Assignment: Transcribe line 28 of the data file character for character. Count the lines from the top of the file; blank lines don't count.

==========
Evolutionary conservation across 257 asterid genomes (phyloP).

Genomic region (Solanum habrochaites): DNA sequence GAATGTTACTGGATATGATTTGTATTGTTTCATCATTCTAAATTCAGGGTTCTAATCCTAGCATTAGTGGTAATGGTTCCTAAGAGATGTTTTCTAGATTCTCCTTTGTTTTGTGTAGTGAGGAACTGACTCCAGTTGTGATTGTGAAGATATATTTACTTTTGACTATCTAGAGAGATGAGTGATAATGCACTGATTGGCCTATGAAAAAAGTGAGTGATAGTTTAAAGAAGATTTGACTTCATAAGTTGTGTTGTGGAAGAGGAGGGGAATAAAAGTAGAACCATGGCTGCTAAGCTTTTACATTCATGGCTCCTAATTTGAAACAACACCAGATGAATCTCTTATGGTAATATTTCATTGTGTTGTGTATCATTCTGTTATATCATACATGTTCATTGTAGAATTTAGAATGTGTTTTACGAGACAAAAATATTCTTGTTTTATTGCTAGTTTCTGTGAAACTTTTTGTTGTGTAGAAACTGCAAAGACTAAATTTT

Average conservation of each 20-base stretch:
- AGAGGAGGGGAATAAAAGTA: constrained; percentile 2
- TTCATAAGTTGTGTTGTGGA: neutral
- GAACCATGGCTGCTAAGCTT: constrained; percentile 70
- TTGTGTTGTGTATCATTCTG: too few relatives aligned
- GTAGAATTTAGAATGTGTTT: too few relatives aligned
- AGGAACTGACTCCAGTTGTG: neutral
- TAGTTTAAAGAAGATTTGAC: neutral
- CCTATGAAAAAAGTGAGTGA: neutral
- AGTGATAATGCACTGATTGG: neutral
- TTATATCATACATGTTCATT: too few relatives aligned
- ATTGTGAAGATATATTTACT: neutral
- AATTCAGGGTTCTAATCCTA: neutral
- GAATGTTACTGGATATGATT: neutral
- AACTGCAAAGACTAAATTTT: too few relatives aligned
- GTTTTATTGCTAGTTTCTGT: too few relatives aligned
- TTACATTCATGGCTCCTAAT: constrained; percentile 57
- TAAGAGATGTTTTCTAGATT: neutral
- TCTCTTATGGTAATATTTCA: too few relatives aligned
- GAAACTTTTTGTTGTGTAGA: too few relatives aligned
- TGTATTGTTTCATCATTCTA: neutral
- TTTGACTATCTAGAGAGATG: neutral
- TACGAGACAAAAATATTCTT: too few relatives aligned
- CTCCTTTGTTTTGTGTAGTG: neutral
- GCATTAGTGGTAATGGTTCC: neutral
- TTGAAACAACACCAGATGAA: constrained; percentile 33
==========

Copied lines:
- TTGAAACAACACCAGATGAA: constrained; percentile 33